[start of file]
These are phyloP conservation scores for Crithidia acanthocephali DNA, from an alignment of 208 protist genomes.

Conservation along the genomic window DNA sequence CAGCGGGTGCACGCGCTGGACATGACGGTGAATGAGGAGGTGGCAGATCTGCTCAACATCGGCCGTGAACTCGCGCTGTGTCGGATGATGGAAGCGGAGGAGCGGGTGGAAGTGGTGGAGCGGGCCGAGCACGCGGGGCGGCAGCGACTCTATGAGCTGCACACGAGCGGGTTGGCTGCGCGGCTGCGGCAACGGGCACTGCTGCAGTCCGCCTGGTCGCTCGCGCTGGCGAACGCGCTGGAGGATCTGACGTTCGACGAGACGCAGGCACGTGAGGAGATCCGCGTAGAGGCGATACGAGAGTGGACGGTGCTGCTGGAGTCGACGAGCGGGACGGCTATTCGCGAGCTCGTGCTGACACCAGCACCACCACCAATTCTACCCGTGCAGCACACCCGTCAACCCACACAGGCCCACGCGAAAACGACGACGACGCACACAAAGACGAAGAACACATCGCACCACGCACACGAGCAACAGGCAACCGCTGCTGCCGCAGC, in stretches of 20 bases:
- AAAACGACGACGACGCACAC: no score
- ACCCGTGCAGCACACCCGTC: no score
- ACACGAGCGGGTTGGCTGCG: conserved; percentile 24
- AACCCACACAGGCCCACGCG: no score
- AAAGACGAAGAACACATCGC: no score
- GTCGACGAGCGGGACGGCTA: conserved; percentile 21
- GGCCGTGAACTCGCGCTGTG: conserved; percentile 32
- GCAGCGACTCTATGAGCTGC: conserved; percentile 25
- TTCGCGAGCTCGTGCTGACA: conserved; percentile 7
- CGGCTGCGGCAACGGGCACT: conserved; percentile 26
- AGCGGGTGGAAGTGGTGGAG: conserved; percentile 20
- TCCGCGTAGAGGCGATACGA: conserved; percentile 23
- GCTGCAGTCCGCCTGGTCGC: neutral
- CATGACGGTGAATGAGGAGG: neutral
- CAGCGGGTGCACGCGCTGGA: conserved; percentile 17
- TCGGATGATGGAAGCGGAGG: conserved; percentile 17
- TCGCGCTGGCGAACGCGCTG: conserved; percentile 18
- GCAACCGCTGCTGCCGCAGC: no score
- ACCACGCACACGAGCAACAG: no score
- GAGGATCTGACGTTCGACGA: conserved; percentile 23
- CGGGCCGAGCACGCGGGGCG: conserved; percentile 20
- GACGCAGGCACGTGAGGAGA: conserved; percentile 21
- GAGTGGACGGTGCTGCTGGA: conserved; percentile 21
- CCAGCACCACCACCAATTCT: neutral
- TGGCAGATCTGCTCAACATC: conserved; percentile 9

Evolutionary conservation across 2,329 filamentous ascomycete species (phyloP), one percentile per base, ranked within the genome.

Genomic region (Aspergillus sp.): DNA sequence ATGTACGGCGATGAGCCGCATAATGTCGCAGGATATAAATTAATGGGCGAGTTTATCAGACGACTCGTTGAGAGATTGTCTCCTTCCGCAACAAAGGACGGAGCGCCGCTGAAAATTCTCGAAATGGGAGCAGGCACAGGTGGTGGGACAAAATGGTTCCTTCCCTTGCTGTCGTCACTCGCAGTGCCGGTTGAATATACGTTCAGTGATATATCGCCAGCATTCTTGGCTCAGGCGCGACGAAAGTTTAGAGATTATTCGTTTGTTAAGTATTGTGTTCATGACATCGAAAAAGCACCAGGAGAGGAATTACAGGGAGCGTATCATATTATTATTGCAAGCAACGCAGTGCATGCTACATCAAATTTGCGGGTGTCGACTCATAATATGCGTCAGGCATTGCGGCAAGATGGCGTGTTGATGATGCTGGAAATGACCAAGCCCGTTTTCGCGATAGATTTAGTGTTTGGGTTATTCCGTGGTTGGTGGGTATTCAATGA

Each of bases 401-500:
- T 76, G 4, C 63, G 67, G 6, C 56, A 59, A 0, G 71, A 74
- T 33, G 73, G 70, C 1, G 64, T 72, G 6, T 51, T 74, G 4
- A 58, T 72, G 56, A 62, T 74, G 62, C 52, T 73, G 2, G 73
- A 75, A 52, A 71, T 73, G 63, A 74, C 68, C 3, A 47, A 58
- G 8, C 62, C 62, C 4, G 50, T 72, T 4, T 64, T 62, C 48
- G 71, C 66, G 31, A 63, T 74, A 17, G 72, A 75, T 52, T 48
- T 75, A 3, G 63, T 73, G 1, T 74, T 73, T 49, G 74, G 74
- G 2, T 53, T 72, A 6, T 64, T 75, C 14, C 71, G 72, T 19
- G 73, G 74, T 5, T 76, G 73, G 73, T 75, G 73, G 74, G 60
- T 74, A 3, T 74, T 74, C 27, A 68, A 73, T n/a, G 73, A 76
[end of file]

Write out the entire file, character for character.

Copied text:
These are phyloP conservation scores for Crithidia acanthocephali DNA, from an alignment of 208 protist genomes.

Conservation along the genomic window DNA sequence CAGCGGGTGCACGCGCTGGACATGACGGTGAATGAGGAGGTGGCAGATCTGCTCAACATCGGCCGTGAACTCGCGCTGTGTCGGATGATGGAAGCGGAGGAGCGGGTGGAAGTGGTGGAGCGGGCCGAGCACGCGGGGCGGCAGCGACTCTATGAGCTGCACACGAGCGGGTTGGCTGCGCGGCTGCGGCAACGGGCACTGCTGCAGTCCGCCTGGTCGCTCGCGCTGGCGAACGCGCTGGAGGATCTGACGTTCGACGAGACGCAGGCACGTGAGGAGATCCGCGTAGAGGCGATACGAGAGTGGACGGTGCTGCTGGAGTCGACGAGCGGGACGGCTATTCGCGAGCTCGTGCTGACACCAGCACCACCACCAATTCTACCCGTGCAGCACACCCGTCAACCCACACAGGCCCACGCGAAAACGACGACGACGCACACAAAGACGAAGAACACATCGCACCACGCACACGAGCAACAGGCAACCGCTGCTGCCGCAGC, in stretches of 20 bases:
- AAAACGACGACGACGCACAC: no score
- ACCCGTGCAGCACACCCGTC: no score
- ACACGAGCGGGTTGGCTGCG: conserved; percentile 24
- AACCCACACAGGCCCACGCG: no score
- AAAGACGAAGAACACATCGC: no score
- GTCGACGAGCGGGACGGCTA: conserved; percentile 21
- GGCCGTGAACTCGCGCTGTG: conserved; percentile 32
- GCAGCGACTCTATGAGCTGC: conserved; percentile 25
- TTCGCGAGCTCGTGCTGACA: conserved; percentile 7
- CGGCTGCGGCAACGGGCACT: conserved; percentile 26
- AGCGGGTGGAAGTGGTGGAG: conserved; percentile 20
- TCCGCGTAGAGGCGATACGA: conserved; percentile 23
- GCTGCAGTCCGCCTGGTCGC: neutral
- CATGACGGTGAATGAGGAGG: neutral
- CAGCGGGTGCACGCGCTGGA: conserved; percentile 17
- TCGGATGATGGAAGCGGAGG: conserved; percentile 17
- TCGCGCTGGCGAACGCGCTG: conserved; percentile 18
- GCAACCGCTGCTGCCGCAGC: no score
- ACCACGCACACGAGCAACAG: no score
- GAGGATCTGACGTTCGACGA: conserved; percentile 23
- CGGGCCGAGCACGCGGGGCG: conserved; percentile 20
- GACGCAGGCACGTGAGGAGA: conserved; percentile 21
- GAGTGGACGGTGCTGCTGGA: conserved; percentile 21
- CCAGCACCACCACCAATTCT: neutral
- TGGCAGATCTGCTCAACATC: conserved; percentile 9

Evolutionary conservation across 2,329 filamentous ascomycete species (phyloP), one percentile per base, ranked within the genome.

Genomic region (Aspergillus sp.): DNA sequence ATGTACGGCGATGAGCCGCATAATGTCGCAGGATATAAATTAATGGGCGAGTTTATCAGACGACTCGTTGAGAGATTGTCTCCTTCCGCAACAAAGGACGGAGCGCCGCTGAAAATTCTCGAAATGGGAGCAGGCACAGGTGGTGGGACAAAATGGTTCCTTCCCTTGCTGTCGTCACTCGCAGTGCCGGTTGAATATACGTTCAGTGATATATCGCCAGCATTCTTGGCTCAGGCGCGACGAAAGTTTAGAGATTATTCGTTTGTTAAGTATTGTGTTCATGACATCGAAAAAGCACCAGGAGAGGAATTACAGGGAGCGTATCATATTATTATTGCAAGCAACGCAGTGCATGCTACATCAAATTTGCGGGTGTCGACTCATAATATGCGTCAGGCATTGCGGCAAGATGGCGTGTTGATGATGCTGGAAATGACCAAGCCCGTTTTCGCGATAGATTTAGTGTTTGGGTTATTCCGTGGTTGGTGGGTATTCAATGA

Each of bases 401-500:
- T 76, G 4, C 63, G 67, G 6, C 56, A 59, A 0, G 71, A 74
- T 33, G 73, G 70, C 1, G 64, T 72, G 6, T 51, T 74, G 4
- A 58, T 72, G 56, A 62, T 74, G 62, C 52, T 73, G 2, G 73
- A 75, A 52, A 71, T 73, G 63, A 74, C 68, C 3, A 47, A 58
- G 8, C 62, C 62, C 4, G 50, T 72, T 4, T 64, T 62, C 48
- G 71, C 66, G 31, A 63, T 74, A 17, G 72, A 75, T 52, T 48
- T 75, A 3, G 63, T 73, G 1, T 74, T 73, T 49, G 74, G 74
- G 2, T 53, T 72, A 6, T 64, T 75, C 14, C 71, G 72, T 19
- G 73, G 74, T 5, T 76, G 73, G 73, T 75, G 73, G 74, G 60
- T 74, A 3, T 74, T 74, C 27, A 68, A 73, T n/a, G 73, A 76